The fascinating and useful Kantar Purpose 2020 study demonstrates that brands with perceived positive impact (in other words, which are perceived to be purposeful) outperform brands who are not or only partially. Over a period of 12 years the brands with high perceived positive impact have a brand value growth of 175%, versus 86% for medium positive impact and 70% for low positive impact.
Kantar Consulting surveyed more than 20,000 consumers and carried out 100 deep dive interviews with leading brands. 76% of marketing leaders believe their organisation has a defined purpose, but only one in ten actually have a corporate purpose statement backed by a meaningful activation plan. Furthermore, while two-thirds of marketing leaders believe that purpose delivers long-term growth only one third of them believe purpose is regarded as a “company-wide movement” within their company.
Sometimes you hear the statement in the boardroom that “we are too much under financial pressure to be purposeful,” that we should focus first on financial return and then see if we can do something more beautiful. But the reverse is most often true, the purposeful companies have a higher return, than the companies focusing on just financial return. The evidence is there, but turning your business from a revenue machine to being purpose-led takes time and commitment. As Purpose2020 outlines, it’s a journey, not an overnight makeover.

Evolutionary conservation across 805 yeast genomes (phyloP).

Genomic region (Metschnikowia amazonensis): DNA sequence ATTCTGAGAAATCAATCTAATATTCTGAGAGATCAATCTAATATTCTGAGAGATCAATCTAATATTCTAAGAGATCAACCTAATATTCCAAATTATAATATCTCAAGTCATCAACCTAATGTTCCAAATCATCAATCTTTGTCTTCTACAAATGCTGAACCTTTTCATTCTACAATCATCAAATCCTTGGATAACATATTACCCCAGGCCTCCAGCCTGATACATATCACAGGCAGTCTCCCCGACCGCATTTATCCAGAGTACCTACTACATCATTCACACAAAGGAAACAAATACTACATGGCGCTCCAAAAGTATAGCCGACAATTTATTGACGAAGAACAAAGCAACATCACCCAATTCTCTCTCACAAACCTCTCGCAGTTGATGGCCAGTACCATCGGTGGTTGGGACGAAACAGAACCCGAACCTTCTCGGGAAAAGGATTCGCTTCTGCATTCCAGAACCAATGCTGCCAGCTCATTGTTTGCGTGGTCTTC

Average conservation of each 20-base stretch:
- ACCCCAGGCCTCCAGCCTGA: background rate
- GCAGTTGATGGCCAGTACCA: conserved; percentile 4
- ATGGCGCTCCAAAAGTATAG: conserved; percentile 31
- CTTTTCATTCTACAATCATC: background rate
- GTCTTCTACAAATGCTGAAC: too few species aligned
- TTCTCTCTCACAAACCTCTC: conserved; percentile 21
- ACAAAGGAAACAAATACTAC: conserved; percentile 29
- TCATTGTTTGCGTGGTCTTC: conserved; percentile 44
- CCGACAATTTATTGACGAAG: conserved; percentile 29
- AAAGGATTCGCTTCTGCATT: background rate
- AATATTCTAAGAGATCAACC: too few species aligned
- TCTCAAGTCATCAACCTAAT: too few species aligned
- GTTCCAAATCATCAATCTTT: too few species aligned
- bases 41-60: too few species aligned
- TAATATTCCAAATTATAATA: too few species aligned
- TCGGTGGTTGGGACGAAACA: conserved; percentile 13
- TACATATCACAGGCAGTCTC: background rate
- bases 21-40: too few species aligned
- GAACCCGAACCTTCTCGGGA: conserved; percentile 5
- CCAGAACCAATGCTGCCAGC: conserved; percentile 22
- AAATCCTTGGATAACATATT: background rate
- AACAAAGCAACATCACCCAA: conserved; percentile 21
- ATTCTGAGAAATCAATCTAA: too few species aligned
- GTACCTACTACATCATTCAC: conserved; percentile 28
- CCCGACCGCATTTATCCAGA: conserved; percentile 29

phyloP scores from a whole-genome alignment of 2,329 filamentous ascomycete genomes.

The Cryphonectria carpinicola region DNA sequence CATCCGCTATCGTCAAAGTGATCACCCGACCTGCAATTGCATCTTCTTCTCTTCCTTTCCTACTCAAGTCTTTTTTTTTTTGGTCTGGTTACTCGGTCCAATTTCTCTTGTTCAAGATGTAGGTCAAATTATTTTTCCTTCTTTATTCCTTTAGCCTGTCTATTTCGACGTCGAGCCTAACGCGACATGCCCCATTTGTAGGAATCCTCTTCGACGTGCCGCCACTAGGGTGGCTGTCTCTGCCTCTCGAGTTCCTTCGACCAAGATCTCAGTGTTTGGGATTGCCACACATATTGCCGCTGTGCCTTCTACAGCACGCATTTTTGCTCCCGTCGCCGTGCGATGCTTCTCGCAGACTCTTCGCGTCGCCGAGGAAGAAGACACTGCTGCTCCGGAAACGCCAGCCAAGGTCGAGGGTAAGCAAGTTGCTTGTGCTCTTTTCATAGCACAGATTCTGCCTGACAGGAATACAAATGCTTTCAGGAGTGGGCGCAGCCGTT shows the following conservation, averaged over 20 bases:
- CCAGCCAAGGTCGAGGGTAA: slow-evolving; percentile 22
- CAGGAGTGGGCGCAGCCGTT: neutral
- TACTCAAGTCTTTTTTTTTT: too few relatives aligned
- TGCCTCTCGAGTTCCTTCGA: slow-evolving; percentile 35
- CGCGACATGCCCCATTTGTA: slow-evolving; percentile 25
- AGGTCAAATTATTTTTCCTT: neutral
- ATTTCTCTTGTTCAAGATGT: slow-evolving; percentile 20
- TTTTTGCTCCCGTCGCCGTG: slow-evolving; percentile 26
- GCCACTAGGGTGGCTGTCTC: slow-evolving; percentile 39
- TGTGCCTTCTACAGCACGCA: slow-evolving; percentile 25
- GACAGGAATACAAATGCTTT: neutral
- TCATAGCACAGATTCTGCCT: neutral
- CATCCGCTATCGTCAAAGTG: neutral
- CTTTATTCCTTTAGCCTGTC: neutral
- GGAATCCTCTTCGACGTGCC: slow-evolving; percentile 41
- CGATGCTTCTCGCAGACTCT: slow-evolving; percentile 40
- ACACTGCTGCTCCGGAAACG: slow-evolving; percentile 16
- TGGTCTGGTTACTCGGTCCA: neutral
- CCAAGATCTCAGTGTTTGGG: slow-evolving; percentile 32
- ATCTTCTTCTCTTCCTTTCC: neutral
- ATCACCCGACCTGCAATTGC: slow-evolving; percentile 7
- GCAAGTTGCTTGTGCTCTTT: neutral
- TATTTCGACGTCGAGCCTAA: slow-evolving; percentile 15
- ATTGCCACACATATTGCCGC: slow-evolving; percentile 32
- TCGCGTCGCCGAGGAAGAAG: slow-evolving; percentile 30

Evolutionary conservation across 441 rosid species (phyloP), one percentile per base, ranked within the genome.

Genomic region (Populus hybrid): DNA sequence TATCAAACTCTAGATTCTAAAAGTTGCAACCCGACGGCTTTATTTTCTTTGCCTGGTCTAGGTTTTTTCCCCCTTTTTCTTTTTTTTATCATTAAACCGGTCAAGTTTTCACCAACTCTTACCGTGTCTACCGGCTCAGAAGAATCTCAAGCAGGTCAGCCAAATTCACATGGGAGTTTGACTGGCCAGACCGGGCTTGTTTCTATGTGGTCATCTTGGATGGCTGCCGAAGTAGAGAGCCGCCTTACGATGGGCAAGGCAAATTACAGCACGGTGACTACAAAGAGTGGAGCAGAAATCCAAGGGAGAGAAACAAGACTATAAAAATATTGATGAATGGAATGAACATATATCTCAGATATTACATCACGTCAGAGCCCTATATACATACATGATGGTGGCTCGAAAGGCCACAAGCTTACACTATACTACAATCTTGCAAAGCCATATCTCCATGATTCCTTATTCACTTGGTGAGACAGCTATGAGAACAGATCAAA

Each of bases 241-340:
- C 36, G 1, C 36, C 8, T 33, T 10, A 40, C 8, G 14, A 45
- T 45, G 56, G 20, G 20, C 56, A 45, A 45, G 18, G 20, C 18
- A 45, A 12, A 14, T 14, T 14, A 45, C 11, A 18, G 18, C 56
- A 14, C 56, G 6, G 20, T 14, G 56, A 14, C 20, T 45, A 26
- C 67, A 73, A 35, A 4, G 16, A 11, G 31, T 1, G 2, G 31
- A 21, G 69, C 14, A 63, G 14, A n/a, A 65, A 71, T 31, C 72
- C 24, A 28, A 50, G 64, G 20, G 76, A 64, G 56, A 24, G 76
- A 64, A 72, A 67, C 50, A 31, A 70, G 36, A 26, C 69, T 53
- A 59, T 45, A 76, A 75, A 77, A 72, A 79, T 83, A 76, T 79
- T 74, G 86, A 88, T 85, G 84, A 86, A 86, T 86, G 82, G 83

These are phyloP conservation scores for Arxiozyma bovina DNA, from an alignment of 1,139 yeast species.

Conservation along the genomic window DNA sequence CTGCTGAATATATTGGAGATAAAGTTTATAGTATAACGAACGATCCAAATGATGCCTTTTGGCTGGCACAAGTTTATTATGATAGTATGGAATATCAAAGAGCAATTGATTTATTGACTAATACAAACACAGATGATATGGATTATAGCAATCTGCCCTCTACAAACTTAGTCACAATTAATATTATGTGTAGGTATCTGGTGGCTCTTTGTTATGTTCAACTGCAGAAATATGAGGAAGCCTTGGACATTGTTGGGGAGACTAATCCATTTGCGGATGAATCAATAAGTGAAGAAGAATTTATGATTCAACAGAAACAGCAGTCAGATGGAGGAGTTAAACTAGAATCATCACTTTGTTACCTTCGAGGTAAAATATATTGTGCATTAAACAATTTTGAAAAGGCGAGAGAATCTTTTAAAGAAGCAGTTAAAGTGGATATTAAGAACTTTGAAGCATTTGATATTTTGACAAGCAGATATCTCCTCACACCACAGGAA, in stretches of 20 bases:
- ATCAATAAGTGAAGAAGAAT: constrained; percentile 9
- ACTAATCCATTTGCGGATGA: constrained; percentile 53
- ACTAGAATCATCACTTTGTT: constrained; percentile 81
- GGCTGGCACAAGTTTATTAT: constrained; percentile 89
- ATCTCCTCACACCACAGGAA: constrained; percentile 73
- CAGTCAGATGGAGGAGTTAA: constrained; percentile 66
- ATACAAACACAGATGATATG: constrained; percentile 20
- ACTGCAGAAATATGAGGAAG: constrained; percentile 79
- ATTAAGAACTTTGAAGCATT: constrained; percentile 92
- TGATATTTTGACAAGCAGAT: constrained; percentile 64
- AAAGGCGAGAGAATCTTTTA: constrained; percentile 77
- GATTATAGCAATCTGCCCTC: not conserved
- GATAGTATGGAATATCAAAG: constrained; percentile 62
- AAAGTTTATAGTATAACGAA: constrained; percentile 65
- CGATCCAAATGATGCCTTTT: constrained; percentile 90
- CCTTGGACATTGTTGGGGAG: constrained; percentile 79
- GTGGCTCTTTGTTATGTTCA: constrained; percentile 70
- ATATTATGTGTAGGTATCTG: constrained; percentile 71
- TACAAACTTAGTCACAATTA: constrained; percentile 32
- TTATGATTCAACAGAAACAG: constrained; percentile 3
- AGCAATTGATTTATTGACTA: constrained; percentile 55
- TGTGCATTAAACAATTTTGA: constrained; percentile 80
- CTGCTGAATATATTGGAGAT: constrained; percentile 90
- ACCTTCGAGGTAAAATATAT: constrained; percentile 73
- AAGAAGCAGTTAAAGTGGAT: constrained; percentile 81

From last year’s Blackrock CEO letter to this years statement from the Business Roundtable CEO get urged to create a clear view and all unambiguously state that for each business the long term strategy can only be viable with a view how it will contribute to a better planet and society.